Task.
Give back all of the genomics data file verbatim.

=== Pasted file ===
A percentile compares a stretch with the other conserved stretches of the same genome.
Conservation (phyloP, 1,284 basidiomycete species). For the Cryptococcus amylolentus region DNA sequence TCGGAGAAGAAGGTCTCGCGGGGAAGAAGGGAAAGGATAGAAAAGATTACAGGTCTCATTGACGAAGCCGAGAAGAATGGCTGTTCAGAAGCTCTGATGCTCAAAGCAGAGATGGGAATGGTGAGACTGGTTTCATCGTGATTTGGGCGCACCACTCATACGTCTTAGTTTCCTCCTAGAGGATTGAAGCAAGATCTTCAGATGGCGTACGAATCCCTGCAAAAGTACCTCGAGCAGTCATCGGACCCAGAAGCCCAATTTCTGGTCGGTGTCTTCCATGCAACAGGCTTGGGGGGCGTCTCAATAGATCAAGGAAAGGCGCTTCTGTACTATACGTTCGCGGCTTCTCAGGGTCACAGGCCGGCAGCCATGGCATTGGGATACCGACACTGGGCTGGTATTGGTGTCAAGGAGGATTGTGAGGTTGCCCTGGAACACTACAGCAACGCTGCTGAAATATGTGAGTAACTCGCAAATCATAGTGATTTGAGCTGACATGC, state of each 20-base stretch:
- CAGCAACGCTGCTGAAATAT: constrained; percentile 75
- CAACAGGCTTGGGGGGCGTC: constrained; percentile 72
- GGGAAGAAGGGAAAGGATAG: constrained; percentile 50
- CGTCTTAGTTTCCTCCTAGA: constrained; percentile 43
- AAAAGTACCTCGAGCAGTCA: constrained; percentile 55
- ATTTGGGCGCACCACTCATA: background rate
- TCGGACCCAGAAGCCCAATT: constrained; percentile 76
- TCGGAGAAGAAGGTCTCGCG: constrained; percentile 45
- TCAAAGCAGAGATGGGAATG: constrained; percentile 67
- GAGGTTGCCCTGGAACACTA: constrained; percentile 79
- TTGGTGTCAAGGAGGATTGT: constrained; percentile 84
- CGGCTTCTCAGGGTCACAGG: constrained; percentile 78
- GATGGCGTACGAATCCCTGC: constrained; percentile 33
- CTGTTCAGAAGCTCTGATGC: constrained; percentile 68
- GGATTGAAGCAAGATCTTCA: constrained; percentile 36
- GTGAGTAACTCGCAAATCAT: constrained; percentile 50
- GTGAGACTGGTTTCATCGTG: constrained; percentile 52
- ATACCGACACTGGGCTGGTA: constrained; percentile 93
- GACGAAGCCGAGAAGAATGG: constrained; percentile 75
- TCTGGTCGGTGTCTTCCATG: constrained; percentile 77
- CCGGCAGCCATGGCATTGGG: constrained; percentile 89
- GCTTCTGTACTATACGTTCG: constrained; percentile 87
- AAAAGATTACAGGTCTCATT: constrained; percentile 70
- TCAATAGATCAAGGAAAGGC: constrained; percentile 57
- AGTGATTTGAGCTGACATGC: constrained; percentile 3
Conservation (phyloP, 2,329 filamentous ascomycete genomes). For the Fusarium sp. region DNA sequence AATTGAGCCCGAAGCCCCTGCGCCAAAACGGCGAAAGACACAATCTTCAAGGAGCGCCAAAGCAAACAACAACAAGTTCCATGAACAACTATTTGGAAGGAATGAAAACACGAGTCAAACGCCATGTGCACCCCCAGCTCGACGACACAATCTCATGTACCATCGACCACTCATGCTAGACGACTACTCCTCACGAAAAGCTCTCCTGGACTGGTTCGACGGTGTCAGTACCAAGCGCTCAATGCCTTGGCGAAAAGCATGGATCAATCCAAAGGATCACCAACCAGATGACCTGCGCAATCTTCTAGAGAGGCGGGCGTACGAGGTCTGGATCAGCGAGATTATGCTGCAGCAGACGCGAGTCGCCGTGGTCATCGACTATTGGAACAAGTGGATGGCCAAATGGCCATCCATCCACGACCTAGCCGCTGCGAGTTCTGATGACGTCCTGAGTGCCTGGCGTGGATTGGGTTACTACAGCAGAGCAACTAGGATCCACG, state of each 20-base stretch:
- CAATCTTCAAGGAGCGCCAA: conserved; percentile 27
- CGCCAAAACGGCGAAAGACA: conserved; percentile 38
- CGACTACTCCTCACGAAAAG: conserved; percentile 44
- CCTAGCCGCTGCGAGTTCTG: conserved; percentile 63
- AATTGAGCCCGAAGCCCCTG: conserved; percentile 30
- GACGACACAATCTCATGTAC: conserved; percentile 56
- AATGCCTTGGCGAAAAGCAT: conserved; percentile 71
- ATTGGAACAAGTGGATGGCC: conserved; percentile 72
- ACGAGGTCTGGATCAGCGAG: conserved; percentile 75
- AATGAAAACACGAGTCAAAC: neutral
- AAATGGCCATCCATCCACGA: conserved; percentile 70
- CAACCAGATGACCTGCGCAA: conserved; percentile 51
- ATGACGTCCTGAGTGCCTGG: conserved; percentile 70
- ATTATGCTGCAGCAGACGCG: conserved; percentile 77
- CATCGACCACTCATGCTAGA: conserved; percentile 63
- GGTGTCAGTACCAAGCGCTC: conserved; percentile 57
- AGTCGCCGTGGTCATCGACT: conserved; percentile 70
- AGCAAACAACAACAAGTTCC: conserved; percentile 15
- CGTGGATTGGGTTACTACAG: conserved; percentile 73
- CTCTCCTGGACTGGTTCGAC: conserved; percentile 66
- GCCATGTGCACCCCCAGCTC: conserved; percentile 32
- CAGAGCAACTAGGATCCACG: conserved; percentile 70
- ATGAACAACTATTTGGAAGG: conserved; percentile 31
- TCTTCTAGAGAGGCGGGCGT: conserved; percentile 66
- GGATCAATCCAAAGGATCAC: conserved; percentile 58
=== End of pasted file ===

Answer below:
A percentile compares a stretch with the other conserved stretches of the same genome.
Conservation (phyloP, 1,284 basidiomycete species). For the Cryptococcus amylolentus region DNA sequence TCGGAGAAGAAGGTCTCGCGGGGAAGAAGGGAAAGGATAGAAAAGATTACAGGTCTCATTGACGAAGCCGAGAAGAATGGCTGTTCAGAAGCTCTGATGCTCAAAGCAGAGATGGGAATGGTGAGACTGGTTTCATCGTGATTTGGGCGCACCACTCATACGTCTTAGTTTCCTCCTAGAGGATTGAAGCAAGATCTTCAGATGGCGTACGAATCCCTGCAAAAGTACCTCGAGCAGTCATCGGACCCAGAAGCCCAATTTCTGGTCGGTGTCTTCCATGCAACAGGCTTGGGGGGCGTCTCAATAGATCAAGGAAAGGCGCTTCTGTACTATACGTTCGCGGCTTCTCAGGGTCACAGGCCGGCAGCCATGGCATTGGGATACCGACACTGGGCTGGTATTGGTGTCAAGGAGGATTGTGAGGTTGCCCTGGAACACTACAGCAACGCTGCTGAAATATGTGAGTAACTCGCAAATCATAGTGATTTGAGCTGACATGC, state of each 20-base stretch:
- CAGCAACGCTGCTGAAATAT: constrained; percentile 75
- CAACAGGCTTGGGGGGCGTC: constrained; percentile 72
- GGGAAGAAGGGAAAGGATAG: constrained; percentile 50
- CGTCTTAGTTTCCTCCTAGA: constrained; percentile 43
- AAAAGTACCTCGAGCAGTCA: constrained; percentile 55
- ATTTGGGCGCACCACTCATA: background rate
- TCGGACCCAGAAGCCCAATT: constrained; percentile 76
- TCGGAGAAGAAGGTCTCGCG: constrained; percentile 45
- TCAAAGCAGAGATGGGAATG: constrained; percentile 67
- GAGGTTGCCCTGGAACACTA: constrained; percentile 79
- TTGGTGTCAAGGAGGATTGT: constrained; percentile 84
- CGGCTTCTCAGGGTCACAGG: constrained; percentile 78
- GATGGCGTACGAATCCCTGC: constrained; percentile 33
- CTGTTCAGAAGCTCTGATGC: constrained; percentile 68
- GGATTGAAGCAAGATCTTCA: constrained; percentile 36
- GTGAGTAACTCGCAAATCAT: constrained; percentile 50
- GTGAGACTGGTTTCATCGTG: constrained; percentile 52
- ATACCGACACTGGGCTGGTA: constrained; percentile 93
- GACGAAGCCGAGAAGAATGG: constrained; percentile 75
- TCTGGTCGGTGTCTTCCATG: constrained; percentile 77
- CCGGCAGCCATGGCATTGGG: constrained; percentile 89
- GCTTCTGTACTATACGTTCG: constrained; percentile 87
- AAAAGATTACAGGTCTCATT: constrained; percentile 70
- TCAATAGATCAAGGAAAGGC: constrained; percentile 57
- AGTGATTTGAGCTGACATGC: constrained; percentile 3
Conservation (phyloP, 2,329 filamentous ascomycete genomes). For the Fusarium sp. region DNA sequence AATTGAGCCCGAAGCCCCTGCGCCAAAACGGCGAAAGACACAATCTTCAAGGAGCGCCAAAGCAAACAACAACAAGTTCCATGAACAACTATTTGGAAGGAATGAAAACACGAGTCAAACGCCATGTGCACCCCCAGCTCGACGACACAATCTCATGTACCATCGACCACTCATGCTAGACGACTACTCCTCACGAAAAGCTCTCCTGGACTGGTTCGACGGTGTCAGTACCAAGCGCTCAATGCCTTGGCGAAAAGCATGGATCAATCCAAAGGATCACCAACCAGATGACCTGCGCAATCTTCTAGAGAGGCGGGCGTACGAGGTCTGGATCAGCGAGATTATGCTGCAGCAGACGCGAGTCGCCGTGGTCATCGACTATTGGAACAAGTGGATGGCCAAATGGCCATCCATCCACGACCTAGCCGCTGCGAGTTCTGATGACGTCCTGAGTGCCTGGCGTGGATTGGGTTACTACAGCAGAGCAACTAGGATCCACG, state of each 20-base stretch:
- CAATCTTCAAGGAGCGCCAA: conserved; percentile 27
- CGCCAAAACGGCGAAAGACA: conserved; percentile 38
- CGACTACTCCTCACGAAAAG: conserved; percentile 44
- CCTAGCCGCTGCGAGTTCTG: conserved; percentile 63
- AATTGAGCCCGAAGCCCCTG: conserved; percentile 30
- GACGACACAATCTCATGTAC: conserved; percentile 56
- AATGCCTTGGCGAAAAGCAT: conserved; percentile 71
- ATTGGAACAAGTGGATGGCC: conserved; percentile 72
- ACGAGGTCTGGATCAGCGAG: conserved; percentile 75
- AATGAAAACACGAGTCAAAC: neutral
- AAATGGCCATCCATCCACGA: conserved; percentile 70
- CAACCAGATGACCTGCGCAA: conserved; percentile 51
- ATGACGTCCTGAGTGCCTGG: conserved; percentile 70
- ATTATGCTGCAGCAGACGCG: conserved; percentile 77
- CATCGACCACTCATGCTAGA: conserved; percentile 63
- GGTGTCAGTACCAAGCGCTC: conserved; percentile 57
- AGTCGCCGTGGTCATCGACT: conserved; percentile 70
- AGCAAACAACAACAAGTTCC: conserved; percentile 15
- CGTGGATTGGGTTACTACAG: conserved; percentile 73
- CTCTCCTGGACTGGTTCGAC: conserved; percentile 66
- GCCATGTGCACCCCCAGCTC: conserved; percentile 32
- CAGAGCAACTAGGATCCACG: conserved; percentile 70
- ATGAACAACTATTTGGAAGG: conserved; percentile 31
- TCTTCTAGAGAGGCGGGCGT: conserved; percentile 66
- GGATCAATCCAAAGGATCAC: conserved; percentile 58